Civilians held responsible for disappearance of army personnel
( Burmese soldiers tortured villages’ headmen in Chin State).
On 26/6/1999 a company of Burmese Army comprising of 34 soldiers ledby 2nd Lieutenant Myo Kyaw from LIB 266 stationed at Lungler Camp set off forLung Ding village from Lungler. On their way to Tlangpi village on 27/6/1999, one army personeldisappeared half way. Stunned by the sudden disappearance, the 2nd BattalionCommander Major Khin Maung Ye, then, led the search for the lost soldier.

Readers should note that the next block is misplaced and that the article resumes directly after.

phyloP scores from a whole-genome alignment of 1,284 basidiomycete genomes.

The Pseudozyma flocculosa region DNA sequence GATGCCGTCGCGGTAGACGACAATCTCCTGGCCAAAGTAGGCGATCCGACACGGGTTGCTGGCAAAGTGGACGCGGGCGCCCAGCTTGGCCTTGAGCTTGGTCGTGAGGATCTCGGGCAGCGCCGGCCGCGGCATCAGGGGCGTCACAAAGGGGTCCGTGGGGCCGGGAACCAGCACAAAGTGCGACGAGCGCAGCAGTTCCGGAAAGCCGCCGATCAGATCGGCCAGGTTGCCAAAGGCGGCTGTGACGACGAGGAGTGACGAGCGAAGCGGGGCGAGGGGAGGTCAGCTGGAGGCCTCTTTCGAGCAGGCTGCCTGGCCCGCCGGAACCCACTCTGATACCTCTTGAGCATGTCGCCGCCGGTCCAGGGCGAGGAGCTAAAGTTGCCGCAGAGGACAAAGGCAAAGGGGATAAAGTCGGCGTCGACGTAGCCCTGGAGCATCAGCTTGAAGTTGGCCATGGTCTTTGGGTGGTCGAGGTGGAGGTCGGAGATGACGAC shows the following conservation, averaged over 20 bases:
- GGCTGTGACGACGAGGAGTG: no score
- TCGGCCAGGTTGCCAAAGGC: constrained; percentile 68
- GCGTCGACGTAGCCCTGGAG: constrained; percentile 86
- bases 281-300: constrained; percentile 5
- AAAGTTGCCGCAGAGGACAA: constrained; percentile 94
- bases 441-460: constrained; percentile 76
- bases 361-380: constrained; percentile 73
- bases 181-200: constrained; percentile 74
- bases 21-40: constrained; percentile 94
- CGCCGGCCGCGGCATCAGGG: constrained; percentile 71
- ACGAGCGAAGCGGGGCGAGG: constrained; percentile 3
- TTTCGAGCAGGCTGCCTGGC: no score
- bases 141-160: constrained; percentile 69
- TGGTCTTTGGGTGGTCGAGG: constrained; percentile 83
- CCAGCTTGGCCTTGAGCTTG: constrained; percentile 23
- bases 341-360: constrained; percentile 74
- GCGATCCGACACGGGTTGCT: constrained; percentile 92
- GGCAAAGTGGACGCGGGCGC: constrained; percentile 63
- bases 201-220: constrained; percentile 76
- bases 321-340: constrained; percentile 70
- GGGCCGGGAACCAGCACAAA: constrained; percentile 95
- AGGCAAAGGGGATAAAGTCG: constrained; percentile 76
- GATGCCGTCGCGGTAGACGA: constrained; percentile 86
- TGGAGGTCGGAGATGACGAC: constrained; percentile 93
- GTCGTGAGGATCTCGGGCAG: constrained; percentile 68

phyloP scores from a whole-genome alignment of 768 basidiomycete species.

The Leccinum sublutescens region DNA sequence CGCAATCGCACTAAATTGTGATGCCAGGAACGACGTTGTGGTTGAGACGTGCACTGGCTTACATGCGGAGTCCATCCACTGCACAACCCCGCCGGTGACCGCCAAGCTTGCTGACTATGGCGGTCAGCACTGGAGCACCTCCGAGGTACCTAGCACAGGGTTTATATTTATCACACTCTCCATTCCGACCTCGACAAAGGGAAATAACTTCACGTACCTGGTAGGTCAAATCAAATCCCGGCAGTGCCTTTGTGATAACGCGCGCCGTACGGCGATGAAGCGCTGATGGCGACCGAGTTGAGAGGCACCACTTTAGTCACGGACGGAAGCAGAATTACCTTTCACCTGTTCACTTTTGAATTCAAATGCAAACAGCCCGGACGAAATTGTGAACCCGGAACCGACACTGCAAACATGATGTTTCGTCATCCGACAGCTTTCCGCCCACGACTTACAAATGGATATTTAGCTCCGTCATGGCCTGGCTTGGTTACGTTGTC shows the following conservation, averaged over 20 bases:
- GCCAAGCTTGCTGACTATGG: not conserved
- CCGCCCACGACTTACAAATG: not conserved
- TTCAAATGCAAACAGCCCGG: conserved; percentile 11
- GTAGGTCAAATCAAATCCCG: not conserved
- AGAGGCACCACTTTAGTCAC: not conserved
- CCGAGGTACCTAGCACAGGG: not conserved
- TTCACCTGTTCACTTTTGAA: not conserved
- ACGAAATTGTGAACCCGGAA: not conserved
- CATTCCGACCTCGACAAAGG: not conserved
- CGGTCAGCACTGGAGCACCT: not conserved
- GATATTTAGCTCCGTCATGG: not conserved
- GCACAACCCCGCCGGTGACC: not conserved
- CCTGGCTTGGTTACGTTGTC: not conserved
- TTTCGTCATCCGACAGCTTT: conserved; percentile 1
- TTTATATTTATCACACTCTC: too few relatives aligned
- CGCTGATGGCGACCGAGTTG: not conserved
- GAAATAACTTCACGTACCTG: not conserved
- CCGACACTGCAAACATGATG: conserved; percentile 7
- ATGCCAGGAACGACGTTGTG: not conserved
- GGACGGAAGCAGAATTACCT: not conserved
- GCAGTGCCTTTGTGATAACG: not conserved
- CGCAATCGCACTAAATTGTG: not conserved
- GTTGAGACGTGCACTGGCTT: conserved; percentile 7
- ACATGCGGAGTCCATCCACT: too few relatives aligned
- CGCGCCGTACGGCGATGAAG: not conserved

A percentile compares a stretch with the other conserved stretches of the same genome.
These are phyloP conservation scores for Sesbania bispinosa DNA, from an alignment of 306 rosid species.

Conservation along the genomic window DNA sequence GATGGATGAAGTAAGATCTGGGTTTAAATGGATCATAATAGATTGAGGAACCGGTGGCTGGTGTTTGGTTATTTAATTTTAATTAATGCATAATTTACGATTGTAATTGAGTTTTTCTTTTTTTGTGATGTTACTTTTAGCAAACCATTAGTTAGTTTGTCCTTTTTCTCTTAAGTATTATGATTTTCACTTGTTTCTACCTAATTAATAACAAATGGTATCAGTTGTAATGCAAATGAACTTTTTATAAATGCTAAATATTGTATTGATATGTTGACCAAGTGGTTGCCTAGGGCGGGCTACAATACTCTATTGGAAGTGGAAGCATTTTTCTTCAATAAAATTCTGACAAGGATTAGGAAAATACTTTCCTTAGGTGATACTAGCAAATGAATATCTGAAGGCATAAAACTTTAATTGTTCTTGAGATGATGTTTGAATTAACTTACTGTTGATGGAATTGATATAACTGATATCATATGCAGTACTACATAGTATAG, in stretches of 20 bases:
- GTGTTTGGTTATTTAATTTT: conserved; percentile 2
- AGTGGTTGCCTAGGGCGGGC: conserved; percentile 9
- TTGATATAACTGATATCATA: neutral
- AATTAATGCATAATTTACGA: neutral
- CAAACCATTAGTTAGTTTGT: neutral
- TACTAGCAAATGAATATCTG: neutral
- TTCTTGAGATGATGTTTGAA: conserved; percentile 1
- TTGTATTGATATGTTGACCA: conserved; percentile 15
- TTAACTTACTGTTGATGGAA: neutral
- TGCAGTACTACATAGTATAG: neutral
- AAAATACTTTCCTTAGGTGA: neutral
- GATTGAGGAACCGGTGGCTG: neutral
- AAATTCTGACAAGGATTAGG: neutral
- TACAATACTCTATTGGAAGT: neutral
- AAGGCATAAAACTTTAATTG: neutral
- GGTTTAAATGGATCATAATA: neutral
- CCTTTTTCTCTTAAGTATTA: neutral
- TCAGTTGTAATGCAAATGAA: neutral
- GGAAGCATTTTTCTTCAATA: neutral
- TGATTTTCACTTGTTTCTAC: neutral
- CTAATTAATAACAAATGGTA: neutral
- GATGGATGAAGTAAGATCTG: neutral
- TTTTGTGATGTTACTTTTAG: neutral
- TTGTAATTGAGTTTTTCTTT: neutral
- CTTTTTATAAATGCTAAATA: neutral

According to a villager of Tlangpi, Pu LianMang (name changed), the Major heldTlangpi villagers responsible for the soldier’s disappearance, since the placewhere the soldier was believed to be disappeared was in Tlangpi area. Moreover, villagers from Dawn, Bung Khua, Zang Tlang and Tlangpi were forcibly taken to Lungler to construct road between Lungler and FungKah village without payment. The villagers had to give a total of Kyats300000 to the Major as a ransom for their release, with Dawn and Bung Khua contributing Kyats 120000 each and Zang Tlang village Kyats 80000. Unable to afford for the ransom, Tlangpi villagers are still beingheld at Lungler army camp and are being engaged in the forced labor. The Majoralso took control of the entire rations that the villagers had brought for themselves and gave them on a limited scale. The villagers had to stay hungry as they were given only 34 cups (small milk can) of rice for aday. Heavily guarded by the soldiers, the villagers are threatened that the entire villagers will be punished if anyone attempted to escape. All males in the village have been held and are now in the forced labor camp, as the soldiers are suspicious that some villagers might ran away whenever they arrived in the village. ” The villagers could have been released if they could pay the ransom. But the village is facing financial problems and still had to work”, said Pu Lian Mang. The work started from 5 a.m. in the morning till 5 p.m. in theevening. In a bid to block the soldier who was believed to be defected, from sneaking into India, ferrymen in two major routes to Farkawn and their ferries were confiscated.